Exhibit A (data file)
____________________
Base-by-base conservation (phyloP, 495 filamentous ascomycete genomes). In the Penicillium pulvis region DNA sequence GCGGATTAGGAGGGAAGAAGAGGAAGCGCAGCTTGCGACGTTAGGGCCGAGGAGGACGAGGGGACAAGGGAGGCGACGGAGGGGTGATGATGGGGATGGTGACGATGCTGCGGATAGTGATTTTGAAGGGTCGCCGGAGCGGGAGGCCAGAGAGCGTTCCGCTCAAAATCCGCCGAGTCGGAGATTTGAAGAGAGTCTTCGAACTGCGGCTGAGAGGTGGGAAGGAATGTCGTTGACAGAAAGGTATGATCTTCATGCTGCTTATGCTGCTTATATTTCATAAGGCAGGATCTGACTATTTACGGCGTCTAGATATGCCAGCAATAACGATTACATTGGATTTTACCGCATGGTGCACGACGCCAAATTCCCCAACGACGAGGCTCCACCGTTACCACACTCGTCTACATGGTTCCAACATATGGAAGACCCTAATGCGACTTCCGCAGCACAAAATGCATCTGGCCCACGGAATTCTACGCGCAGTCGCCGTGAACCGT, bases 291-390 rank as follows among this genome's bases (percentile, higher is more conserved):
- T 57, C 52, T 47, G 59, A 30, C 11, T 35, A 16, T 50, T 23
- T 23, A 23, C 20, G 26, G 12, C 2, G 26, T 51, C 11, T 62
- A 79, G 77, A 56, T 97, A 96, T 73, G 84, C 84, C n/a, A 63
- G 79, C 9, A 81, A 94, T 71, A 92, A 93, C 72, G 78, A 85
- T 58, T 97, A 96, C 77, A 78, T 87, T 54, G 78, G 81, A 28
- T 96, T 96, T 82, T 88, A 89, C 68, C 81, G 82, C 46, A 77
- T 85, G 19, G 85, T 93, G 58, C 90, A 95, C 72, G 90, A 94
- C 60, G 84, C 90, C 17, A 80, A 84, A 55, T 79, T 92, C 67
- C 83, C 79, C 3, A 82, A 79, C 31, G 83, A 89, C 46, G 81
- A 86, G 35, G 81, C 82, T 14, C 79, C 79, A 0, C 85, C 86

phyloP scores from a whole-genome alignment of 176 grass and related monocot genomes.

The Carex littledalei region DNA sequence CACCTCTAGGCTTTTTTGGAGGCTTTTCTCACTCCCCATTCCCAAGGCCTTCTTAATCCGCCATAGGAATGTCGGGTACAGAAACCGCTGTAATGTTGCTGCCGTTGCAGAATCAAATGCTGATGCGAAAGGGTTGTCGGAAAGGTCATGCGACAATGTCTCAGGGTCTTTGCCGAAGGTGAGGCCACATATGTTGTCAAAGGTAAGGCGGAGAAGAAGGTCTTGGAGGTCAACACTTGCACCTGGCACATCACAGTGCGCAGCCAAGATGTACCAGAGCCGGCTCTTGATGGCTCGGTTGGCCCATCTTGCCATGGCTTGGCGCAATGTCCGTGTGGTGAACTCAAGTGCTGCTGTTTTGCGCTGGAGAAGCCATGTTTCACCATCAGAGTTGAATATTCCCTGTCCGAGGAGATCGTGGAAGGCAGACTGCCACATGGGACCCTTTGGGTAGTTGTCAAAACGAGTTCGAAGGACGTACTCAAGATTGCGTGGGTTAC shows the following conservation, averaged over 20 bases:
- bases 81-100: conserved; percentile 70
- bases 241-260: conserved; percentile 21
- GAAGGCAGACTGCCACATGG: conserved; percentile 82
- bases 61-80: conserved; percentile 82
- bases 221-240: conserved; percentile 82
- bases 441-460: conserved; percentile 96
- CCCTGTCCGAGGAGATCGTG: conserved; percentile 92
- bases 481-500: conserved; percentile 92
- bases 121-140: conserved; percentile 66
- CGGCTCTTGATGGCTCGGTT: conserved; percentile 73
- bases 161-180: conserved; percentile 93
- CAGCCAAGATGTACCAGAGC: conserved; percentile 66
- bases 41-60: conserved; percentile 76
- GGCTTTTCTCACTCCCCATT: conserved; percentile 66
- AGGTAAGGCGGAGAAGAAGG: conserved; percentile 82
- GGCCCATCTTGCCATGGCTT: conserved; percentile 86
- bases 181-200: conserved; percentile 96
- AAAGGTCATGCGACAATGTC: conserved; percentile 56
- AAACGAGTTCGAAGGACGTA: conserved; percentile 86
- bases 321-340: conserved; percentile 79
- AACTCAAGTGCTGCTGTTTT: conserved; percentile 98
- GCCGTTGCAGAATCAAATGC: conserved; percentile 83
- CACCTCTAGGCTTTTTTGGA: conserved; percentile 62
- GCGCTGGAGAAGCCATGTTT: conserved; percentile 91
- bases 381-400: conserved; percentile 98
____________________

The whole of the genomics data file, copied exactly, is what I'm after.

Base-by-base conservation (phyloP, 495 filamentous ascomycete genomes). In the Penicillium pulvis region DNA sequence GCGGATTAGGAGGGAAGAAGAGGAAGCGCAGCTTGCGACGTTAGGGCCGAGGAGGACGAGGGGACAAGGGAGGCGACGGAGGGGTGATGATGGGGATGGTGACGATGCTGCGGATAGTGATTTTGAAGGGTCGCCGGAGCGGGAGGCCAGAGAGCGTTCCGCTCAAAATCCGCCGAGTCGGAGATTTGAAGAGAGTCTTCGAACTGCGGCTGAGAGGTGGGAAGGAATGTCGTTGACAGAAAGGTATGATCTTCATGCTGCTTATGCTGCTTATATTTCATAAGGCAGGATCTGACTATTTACGGCGTCTAGATATGCCAGCAATAACGATTACATTGGATTTTACCGCATGGTGCACGACGCCAAATTCCCCAACGACGAGGCTCCACCGTTACCACACTCGTCTACATGGTTCCAACATATGGAAGACCCTAATGCGACTTCCGCAGCACAAAATGCATCTGGCCCACGGAATTCTACGCGCAGTCGCCGTGAACCGT, bases 291-390 rank as follows among this genome's bases (percentile, higher is more conserved):
- T 57, C 52, T 47, G 59, A 30, C 11, T 35, A 16, T 50, T 23
- T 23, A 23, C 20, G 26, G 12, C 2, G 26, T 51, C 11, T 62
- A 79, G 77, A 56, T 97, A 96, T 73, G 84, C 84, C n/a, A 63
- G 79, C 9, A 81, A 94, T 71, A 92, A 93, C 72, G 78, A 85
- T 58, T 97, A 96, C 77, A 78, T 87, T 54, G 78, G 81, A 28
- T 96, T 96, T 82, T 88, A 89, C 68, C 81, G 82, C 46, A 77
- T 85, G 19, G 85, T 93, G 58, C 90, A 95, C 72, G 90, A 94
- C 60, G 84, C 90, C 17, A 80, A 84, A 55, T 79, T 92, C 67
- C 83, C 79, C 3, A 82, A 79, C 31, G 83, A 89, C 46, G 81
- A 86, G 35, G 81, C 82, T 14, C 79, C 79, A 0, C 85, C 86

phyloP scores from a whole-genome alignment of 176 grass and related monocot genomes.

The Carex littledalei region DNA sequence CACCTCTAGGCTTTTTTGGAGGCTTTTCTCACTCCCCATTCCCAAGGCCTTCTTAATCCGCCATAGGAATGTCGGGTACAGAAACCGCTGTAATGTTGCTGCCGTTGCAGAATCAAATGCTGATGCGAAAGGGTTGTCGGAAAGGTCATGCGACAATGTCTCAGGGTCTTTGCCGAAGGTGAGGCCACATATGTTGTCAAAGGTAAGGCGGAGAAGAAGGTCTTGGAGGTCAACACTTGCACCTGGCACATCACAGTGCGCAGCCAAGATGTACCAGAGCCGGCTCTTGATGGCTCGGTTGGCCCATCTTGCCATGGCTTGGCGCAATGTCCGTGTGGTGAACTCAAGTGCTGCTGTTTTGCGCTGGAGAAGCCATGTTTCACCATCAGAGTTGAATATTCCCTGTCCGAGGAGATCGTGGAAGGCAGACTGCCACATGGGACCCTTTGGGTAGTTGTCAAAACGAGTTCGAAGGACGTACTCAAGATTGCGTGGGTTAC shows the following conservation, averaged over 20 bases:
- bases 81-100: conserved; percentile 70
- bases 241-260: conserved; percentile 21
- GAAGGCAGACTGCCACATGG: conserved; percentile 82
- bases 61-80: conserved; percentile 82
- bases 221-240: conserved; percentile 82
- bases 441-460: conserved; percentile 96
- CCCTGTCCGAGGAGATCGTG: conserved; percentile 92
- bases 481-500: conserved; percentile 92
- bases 121-140: conserved; percentile 66
- CGGCTCTTGATGGCTCGGTT: conserved; percentile 73
- bases 161-180: conserved; percentile 93
- CAGCCAAGATGTACCAGAGC: conserved; percentile 66
- bases 41-60: conserved; percentile 76
- GGCTTTTCTCACTCCCCATT: conserved; percentile 66
- AGGTAAGGCGGAGAAGAAGG: conserved; percentile 82
- GGCCCATCTTGCCATGGCTT: conserved; percentile 86
- bases 181-200: conserved; percentile 96
- AAAGGTCATGCGACAATGTC: conserved; percentile 56
- AAACGAGTTCGAAGGACGTA: conserved; percentile 86
- bases 321-340: conserved; percentile 79
- AACTCAAGTGCTGCTGTTTT: conserved; percentile 98
- GCCGTTGCAGAATCAAATGC: conserved; percentile 83
- CACCTCTAGGCTTTTTTGGA: conserved; percentile 62
- GCGCTGGAGAAGCCATGTTT: conserved; percentile 91
- bases 381-400: conserved; percentile 98